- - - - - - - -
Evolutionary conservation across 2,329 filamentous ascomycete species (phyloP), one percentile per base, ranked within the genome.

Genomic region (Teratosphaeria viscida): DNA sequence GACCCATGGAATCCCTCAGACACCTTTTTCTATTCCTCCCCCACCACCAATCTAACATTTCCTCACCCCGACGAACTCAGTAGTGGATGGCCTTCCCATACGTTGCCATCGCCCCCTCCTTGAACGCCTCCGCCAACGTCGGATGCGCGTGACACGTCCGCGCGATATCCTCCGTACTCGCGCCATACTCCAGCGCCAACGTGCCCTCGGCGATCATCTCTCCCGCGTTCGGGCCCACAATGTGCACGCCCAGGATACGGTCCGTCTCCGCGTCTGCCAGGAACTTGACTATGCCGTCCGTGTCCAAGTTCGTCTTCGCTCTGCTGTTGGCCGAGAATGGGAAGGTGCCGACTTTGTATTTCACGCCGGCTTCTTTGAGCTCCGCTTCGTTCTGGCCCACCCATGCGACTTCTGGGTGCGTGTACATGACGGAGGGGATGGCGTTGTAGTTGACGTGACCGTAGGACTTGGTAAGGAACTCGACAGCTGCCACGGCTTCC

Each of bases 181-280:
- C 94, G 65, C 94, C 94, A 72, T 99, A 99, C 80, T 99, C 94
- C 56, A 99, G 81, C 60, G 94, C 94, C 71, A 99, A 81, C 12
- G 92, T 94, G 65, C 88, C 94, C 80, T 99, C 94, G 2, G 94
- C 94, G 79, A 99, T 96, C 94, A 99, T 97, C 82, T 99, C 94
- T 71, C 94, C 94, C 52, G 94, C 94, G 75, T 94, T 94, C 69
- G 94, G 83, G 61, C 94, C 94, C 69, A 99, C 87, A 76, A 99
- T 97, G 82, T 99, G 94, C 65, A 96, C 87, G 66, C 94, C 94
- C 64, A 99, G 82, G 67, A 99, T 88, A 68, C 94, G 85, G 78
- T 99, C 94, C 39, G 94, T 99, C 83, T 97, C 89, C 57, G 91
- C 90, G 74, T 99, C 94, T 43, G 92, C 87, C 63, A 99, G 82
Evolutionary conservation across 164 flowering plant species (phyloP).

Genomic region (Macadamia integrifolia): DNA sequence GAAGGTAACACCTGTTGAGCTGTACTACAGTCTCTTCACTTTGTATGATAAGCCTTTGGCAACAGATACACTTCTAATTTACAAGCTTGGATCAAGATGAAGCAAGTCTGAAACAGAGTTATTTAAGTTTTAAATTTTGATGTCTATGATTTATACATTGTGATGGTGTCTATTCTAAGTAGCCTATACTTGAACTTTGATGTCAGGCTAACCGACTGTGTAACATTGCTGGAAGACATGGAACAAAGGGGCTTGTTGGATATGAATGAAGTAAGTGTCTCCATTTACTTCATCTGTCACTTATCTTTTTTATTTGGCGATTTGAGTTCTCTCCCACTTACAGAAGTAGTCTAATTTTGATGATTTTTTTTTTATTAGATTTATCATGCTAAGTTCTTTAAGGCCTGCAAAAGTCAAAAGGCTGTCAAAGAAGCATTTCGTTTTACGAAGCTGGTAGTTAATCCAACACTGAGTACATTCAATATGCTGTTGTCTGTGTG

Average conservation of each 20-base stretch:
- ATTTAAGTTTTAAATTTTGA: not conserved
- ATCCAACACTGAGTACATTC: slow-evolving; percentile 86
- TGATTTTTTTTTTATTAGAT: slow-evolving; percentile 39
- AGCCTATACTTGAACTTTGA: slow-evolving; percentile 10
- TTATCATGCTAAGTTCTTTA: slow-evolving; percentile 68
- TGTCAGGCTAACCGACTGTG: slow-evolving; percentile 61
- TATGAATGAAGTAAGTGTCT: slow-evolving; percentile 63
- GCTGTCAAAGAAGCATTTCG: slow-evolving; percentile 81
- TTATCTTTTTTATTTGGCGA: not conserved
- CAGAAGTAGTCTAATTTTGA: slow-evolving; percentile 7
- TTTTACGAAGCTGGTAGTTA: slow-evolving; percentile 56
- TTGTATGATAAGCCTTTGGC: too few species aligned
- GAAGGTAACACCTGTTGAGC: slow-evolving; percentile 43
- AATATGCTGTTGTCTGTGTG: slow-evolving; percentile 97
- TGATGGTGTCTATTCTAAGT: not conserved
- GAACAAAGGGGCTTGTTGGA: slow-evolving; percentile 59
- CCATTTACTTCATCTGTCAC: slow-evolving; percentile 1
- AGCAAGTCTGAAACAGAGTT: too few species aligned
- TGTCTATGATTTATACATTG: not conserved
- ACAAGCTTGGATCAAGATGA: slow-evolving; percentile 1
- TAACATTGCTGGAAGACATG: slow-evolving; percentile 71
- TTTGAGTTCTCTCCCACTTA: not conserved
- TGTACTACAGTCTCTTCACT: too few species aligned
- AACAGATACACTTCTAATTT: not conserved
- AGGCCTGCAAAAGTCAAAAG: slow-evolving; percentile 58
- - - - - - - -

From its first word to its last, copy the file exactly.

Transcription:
Evolutionary conservation across 2,329 filamentous ascomycete species (phyloP), one percentile per base, ranked within the genome.

Genomic region (Teratosphaeria viscida): DNA sequence GACCCATGGAATCCCTCAGACACCTTTTTCTATTCCTCCCCCACCACCAATCTAACATTTCCTCACCCCGACGAACTCAGTAGTGGATGGCCTTCCCATACGTTGCCATCGCCCCCTCCTTGAACGCCTCCGCCAACGTCGGATGCGCGTGACACGTCCGCGCGATATCCTCCGTACTCGCGCCATACTCCAGCGCCAACGTGCCCTCGGCGATCATCTCTCCCGCGTTCGGGCCCACAATGTGCACGCCCAGGATACGGTCCGTCTCCGCGTCTGCCAGGAACTTGACTATGCCGTCCGTGTCCAAGTTCGTCTTCGCTCTGCTGTTGGCCGAGAATGGGAAGGTGCCGACTTTGTATTTCACGCCGGCTTCTTTGAGCTCCGCTTCGTTCTGGCCCACCCATGCGACTTCTGGGTGCGTGTACATGACGGAGGGGATGGCGTTGTAGTTGACGTGACCGTAGGACTTGGTAAGGAACTCGACAGCTGCCACGGCTTCC

Each of bases 181-280:
- C 94, G 65, C 94, C 94, A 72, T 99, A 99, C 80, T 99, C 94
- C 56, A 99, G 81, C 60, G 94, C 94, C 71, A 99, A 81, C 12
- G 92, T 94, G 65, C 88, C 94, C 80, T 99, C 94, G 2, G 94
- C 94, G 79, A 99, T 96, C 94, A 99, T 97, C 82, T 99, C 94
- T 71, C 94, C 94, C 52, G 94, C 94, G 75, T 94, T 94, C 69
- G 94, G 83, G 61, C 94, C 94, C 69, A 99, C 87, A 76, A 99
- T 97, G 82, T 99, G 94, C 65, A 96, C 87, G 66, C 94, C 94
- C 64, A 99, G 82, G 67, A 99, T 88, A 68, C 94, G 85, G 78
- T 99, C 94, C 39, G 94, T 99, C 83, T 97, C 89, C 57, G 91
- C 90, G 74, T 99, C 94, T 43, G 92, C 87, C 63, A 99, G 82
Evolutionary conservation across 164 flowering plant species (phyloP).

Genomic region (Macadamia integrifolia): DNA sequence GAAGGTAACACCTGTTGAGCTGTACTACAGTCTCTTCACTTTGTATGATAAGCCTTTGGCAACAGATACACTTCTAATTTACAAGCTTGGATCAAGATGAAGCAAGTCTGAAACAGAGTTATTTAAGTTTTAAATTTTGATGTCTATGATTTATACATTGTGATGGTGTCTATTCTAAGTAGCCTATACTTGAACTTTGATGTCAGGCTAACCGACTGTGTAACATTGCTGGAAGACATGGAACAAAGGGGCTTGTTGGATATGAATGAAGTAAGTGTCTCCATTTACTTCATCTGTCACTTATCTTTTTTATTTGGCGATTTGAGTTCTCTCCCACTTACAGAAGTAGTCTAATTTTGATGATTTTTTTTTTATTAGATTTATCATGCTAAGTTCTTTAAGGCCTGCAAAAGTCAAAAGGCTGTCAAAGAAGCATTTCGTTTTACGAAGCTGGTAGTTAATCCAACACTGAGTACATTCAATATGCTGTTGTCTGTGTG

Average conservation of each 20-base stretch:
- ATTTAAGTTTTAAATTTTGA: not conserved
- ATCCAACACTGAGTACATTC: slow-evolving; percentile 86
- TGATTTTTTTTTTATTAGAT: slow-evolving; percentile 39
- AGCCTATACTTGAACTTTGA: slow-evolving; percentile 10
- TTATCATGCTAAGTTCTTTA: slow-evolving; percentile 68
- TGTCAGGCTAACCGACTGTG: slow-evolving; percentile 61
- TATGAATGAAGTAAGTGTCT: slow-evolving; percentile 63
- GCTGTCAAAGAAGCATTTCG: slow-evolving; percentile 81
- TTATCTTTTTTATTTGGCGA: not conserved
- CAGAAGTAGTCTAATTTTGA: slow-evolving; percentile 7
- TTTTACGAAGCTGGTAGTTA: slow-evolving; percentile 56
- TTGTATGATAAGCCTTTGGC: too few species aligned
- GAAGGTAACACCTGTTGAGC: slow-evolving; percentile 43
- AATATGCTGTTGTCTGTGTG: slow-evolving; percentile 97
- TGATGGTGTCTATTCTAAGT: not conserved
- GAACAAAGGGGCTTGTTGGA: slow-evolving; percentile 59
- CCATTTACTTCATCTGTCAC: slow-evolving; percentile 1
- AGCAAGTCTGAAACAGAGTT: too few species aligned
- TGTCTATGATTTATACATTG: not conserved
- ACAAGCTTGGATCAAGATGA: slow-evolving; percentile 1
- TAACATTGCTGGAAGACATG: slow-evolving; percentile 71
- TTTGAGTTCTCTCCCACTTA: not conserved
- TGTACTACAGTCTCTTCACT: too few species aligned
- AACAGATACACTTCTAATTT: not conserved
- AGGCCTGCAAAAGTCAAAAG: slow-evolving; percentile 58